Guáimaro Constitution

From Wikipedia, the free encyclopedia
Jump to: navigation, search

The Guáimaro Constitution was an agreement between groups in Spanish colonial Cuba supporting independence from Spain, in effect from 1869 to 1878.

History[edit]

Because of the existing situation at the end of 1868 in the fields of the Cuba Libre - 'Cuba Free' movement, characterized by the existence of two groups and two different flags, that although the agreement between both groups fought such by objective existed between these some differences, was taken to make an assembly in which would give solution to the nonexistence of the single command and to the lack of union and regionalism that reigned between these.

Assembly of Guáimaro[edit]

As a result of solving these problems that affected prestige at international level of the Cuban movement and at national level the Revolution, the Assembly of Guáimaro was celebrated, in which the main agreement was the Constitution of Guáimaro, political constitution that would govern the time that delayed the war of Independence of Cuba.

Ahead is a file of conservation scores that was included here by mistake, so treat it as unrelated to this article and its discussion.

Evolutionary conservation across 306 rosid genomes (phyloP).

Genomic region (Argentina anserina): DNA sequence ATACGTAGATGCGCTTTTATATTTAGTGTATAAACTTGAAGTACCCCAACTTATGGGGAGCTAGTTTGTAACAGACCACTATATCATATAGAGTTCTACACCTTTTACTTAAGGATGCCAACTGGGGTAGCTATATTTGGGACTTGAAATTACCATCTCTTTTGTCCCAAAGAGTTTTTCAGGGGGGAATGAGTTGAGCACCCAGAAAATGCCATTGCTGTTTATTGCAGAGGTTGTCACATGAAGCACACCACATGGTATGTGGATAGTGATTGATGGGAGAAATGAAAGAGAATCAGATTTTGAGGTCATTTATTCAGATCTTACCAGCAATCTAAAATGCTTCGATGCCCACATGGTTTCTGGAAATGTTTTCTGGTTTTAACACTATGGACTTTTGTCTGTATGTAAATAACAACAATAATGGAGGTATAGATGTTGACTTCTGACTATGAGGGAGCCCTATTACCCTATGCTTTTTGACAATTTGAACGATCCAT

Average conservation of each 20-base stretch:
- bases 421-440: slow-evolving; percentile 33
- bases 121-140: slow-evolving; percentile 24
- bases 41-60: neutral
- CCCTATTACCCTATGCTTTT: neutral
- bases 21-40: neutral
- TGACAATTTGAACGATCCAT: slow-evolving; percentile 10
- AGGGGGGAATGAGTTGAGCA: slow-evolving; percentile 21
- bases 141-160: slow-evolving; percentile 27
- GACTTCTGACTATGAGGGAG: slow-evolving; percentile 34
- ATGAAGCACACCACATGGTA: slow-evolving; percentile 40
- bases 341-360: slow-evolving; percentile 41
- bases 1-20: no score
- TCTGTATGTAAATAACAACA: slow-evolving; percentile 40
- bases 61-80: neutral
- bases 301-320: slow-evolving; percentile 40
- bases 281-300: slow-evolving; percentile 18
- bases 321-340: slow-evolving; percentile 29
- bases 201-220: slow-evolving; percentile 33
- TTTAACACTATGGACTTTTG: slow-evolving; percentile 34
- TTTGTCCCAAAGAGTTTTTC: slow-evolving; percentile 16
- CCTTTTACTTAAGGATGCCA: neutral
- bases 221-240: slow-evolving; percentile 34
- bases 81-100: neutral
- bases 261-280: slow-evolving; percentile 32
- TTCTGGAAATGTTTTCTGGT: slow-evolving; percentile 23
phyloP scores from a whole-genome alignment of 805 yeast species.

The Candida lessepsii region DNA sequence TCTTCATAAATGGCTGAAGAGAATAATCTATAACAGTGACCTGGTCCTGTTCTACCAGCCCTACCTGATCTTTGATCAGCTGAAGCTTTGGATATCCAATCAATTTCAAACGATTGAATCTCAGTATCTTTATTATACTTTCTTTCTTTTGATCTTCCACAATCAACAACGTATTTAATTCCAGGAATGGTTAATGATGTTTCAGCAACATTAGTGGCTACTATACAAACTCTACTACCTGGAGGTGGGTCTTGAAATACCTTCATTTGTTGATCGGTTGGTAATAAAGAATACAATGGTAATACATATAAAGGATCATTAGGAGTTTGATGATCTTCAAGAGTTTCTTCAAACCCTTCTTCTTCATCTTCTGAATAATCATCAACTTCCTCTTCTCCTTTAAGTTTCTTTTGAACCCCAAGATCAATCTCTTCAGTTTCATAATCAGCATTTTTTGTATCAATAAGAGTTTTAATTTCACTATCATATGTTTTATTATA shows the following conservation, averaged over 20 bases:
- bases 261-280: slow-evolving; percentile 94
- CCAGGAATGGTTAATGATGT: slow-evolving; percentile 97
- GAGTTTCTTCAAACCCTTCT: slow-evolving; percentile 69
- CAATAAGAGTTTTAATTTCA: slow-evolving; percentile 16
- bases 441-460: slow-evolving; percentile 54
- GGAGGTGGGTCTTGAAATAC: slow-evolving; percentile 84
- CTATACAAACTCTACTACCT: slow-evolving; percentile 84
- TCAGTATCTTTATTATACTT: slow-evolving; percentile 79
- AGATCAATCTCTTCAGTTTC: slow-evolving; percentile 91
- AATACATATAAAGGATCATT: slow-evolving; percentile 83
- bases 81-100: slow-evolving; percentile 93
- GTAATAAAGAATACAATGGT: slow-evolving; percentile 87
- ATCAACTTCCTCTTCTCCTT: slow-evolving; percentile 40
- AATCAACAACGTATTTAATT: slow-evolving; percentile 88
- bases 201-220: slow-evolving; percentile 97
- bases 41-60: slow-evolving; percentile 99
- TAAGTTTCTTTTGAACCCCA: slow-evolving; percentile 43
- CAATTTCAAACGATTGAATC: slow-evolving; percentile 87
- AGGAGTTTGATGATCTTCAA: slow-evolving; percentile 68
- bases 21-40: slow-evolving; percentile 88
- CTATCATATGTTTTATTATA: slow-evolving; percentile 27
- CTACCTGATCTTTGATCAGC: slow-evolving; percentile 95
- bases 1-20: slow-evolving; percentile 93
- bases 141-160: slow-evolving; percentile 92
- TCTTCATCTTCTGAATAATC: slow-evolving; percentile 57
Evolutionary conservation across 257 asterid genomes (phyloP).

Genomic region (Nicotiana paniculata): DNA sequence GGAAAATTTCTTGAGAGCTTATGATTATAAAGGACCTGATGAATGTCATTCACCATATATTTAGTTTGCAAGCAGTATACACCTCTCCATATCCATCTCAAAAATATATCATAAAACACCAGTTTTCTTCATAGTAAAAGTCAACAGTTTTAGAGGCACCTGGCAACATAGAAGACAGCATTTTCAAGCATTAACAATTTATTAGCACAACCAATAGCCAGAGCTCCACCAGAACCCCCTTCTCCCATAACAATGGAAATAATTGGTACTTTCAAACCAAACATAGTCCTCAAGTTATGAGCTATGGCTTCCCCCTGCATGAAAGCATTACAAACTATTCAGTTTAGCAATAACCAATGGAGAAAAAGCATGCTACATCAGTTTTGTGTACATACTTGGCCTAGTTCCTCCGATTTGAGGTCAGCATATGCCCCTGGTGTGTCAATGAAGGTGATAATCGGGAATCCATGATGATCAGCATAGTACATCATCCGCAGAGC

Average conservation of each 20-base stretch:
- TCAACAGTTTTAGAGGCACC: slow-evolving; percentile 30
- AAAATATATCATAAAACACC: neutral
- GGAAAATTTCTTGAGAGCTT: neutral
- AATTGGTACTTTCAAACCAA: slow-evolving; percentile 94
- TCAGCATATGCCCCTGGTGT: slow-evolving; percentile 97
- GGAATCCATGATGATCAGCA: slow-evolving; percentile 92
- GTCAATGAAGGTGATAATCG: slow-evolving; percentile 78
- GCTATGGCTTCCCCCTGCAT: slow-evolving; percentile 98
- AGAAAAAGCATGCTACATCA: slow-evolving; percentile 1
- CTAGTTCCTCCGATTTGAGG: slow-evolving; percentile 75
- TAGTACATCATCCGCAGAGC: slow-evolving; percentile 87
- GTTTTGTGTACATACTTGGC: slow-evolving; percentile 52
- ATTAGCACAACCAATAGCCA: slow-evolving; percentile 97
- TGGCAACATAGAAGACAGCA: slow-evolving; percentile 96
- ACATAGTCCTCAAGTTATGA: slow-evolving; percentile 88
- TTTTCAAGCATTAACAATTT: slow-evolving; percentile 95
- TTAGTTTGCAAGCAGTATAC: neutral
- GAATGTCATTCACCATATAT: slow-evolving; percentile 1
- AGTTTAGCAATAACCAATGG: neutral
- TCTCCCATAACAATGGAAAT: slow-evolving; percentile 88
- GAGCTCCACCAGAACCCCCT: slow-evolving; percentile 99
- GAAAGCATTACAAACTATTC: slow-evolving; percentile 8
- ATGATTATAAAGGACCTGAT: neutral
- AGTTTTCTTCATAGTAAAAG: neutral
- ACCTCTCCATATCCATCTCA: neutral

It was put under voting in Guáimaro on 10 April 1869, by Carlos Manuel de Céspedes, President of the Constituent Assembly, and approved by the Deputies: Salvador Cisneros Betancourt, Antonio Zambrana, Ignacio Agramonte Loynaz, Jesús Rodríguez, Antonio Alcalá, José Izaguirre, Honorato Castillo, Francisco Sánchez, Antonio Lorda, Miguel Betancourt Guerra, Arcadio García, Tranquilino Valdés, Miguel Gerónimo Gutiérrez, and Eduardo Machado.

Duration[edit]

The Guáimaro Constitution was effective until 15 March 1878.

See also[edit]

External links[edit]